Alec Gallimore, the Robert J. Vlasic Dean of Engineering at U-M, said the Cavium partnership represents a milestone in the development of the College of Engineering and the university.
“It is clear that the ability to rapidly gain insights into vast amounts of data is key to the next wave of engineering and science breakthroughs. Without a doubt, the Cavium platform will allow our faculty and researchers to harness the power of Big Data, both in the classroom and in their research,” said Gallimore, who is also the Richard F. and Eleanor A. Towner Professor, an Arthur F. Thurnau Professor, and a professor both of aerospace engineering and of applied physics.
Along with applications in fields like manufacturing and transportation, the platform will enable researchers in the social, health and information sciences to more easily mine large, structured and unstructured datasets. This will eventually allow, for example, researchers to discover correlations between health outcomes and disease outbreaks with information derived from socioeconomic, geospatial and environmental data streams.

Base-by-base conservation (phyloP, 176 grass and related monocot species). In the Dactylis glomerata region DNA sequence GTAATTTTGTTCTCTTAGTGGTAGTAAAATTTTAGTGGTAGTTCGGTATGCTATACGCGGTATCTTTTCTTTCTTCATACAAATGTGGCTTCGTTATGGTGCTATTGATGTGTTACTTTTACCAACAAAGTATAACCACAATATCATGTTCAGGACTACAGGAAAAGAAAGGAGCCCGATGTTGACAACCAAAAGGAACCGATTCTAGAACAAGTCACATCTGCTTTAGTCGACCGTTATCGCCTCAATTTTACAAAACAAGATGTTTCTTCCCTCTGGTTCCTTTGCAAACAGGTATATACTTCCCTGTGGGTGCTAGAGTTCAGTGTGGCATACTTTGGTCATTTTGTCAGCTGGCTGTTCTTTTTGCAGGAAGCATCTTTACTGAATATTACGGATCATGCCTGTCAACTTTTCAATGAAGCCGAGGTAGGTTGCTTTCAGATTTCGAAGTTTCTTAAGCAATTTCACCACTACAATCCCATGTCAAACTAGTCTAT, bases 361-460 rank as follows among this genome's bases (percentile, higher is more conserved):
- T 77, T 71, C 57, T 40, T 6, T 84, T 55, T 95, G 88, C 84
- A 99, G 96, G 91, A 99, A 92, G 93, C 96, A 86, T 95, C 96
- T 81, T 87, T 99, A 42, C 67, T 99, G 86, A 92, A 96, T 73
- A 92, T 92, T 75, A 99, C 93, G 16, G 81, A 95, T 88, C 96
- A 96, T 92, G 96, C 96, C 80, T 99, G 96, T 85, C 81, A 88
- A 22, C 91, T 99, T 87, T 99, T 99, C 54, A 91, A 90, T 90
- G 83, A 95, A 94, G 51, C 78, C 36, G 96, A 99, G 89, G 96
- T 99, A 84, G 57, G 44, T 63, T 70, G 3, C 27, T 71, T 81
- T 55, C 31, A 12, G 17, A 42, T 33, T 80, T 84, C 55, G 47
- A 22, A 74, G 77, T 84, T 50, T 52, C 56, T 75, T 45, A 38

U-M and Cavium chose to run the cluster on Hortonworks Data Platform, which is based on open source Apache Hadoop. The ThunderX cluster will deliver high performance computer services for the Hadoop analytics and, ultimately, a total of three petabytes of storage space.
“Hortonworks is excited to be a part of forward-leading research at the University of Michigan exploring low-powered, high-performance computing,” said Nadeem Asghar, vice president and global head of technical alliances at Hortonworks. “We see this as a great opportunity to further expand the platform and segment enablement for Hortonworks and the ARM community.”
The National Academies Committee on Applied and Theoretical Statistics has released proceedings from its June 2016 workshop titled “Refining the Concept of Scientific Inference When Working with Big Data,” co-chaired by Alfred Hero, MIDAS co-director and the John H Holland Distinguished University Professor of Electrical Engineering and Computer Science.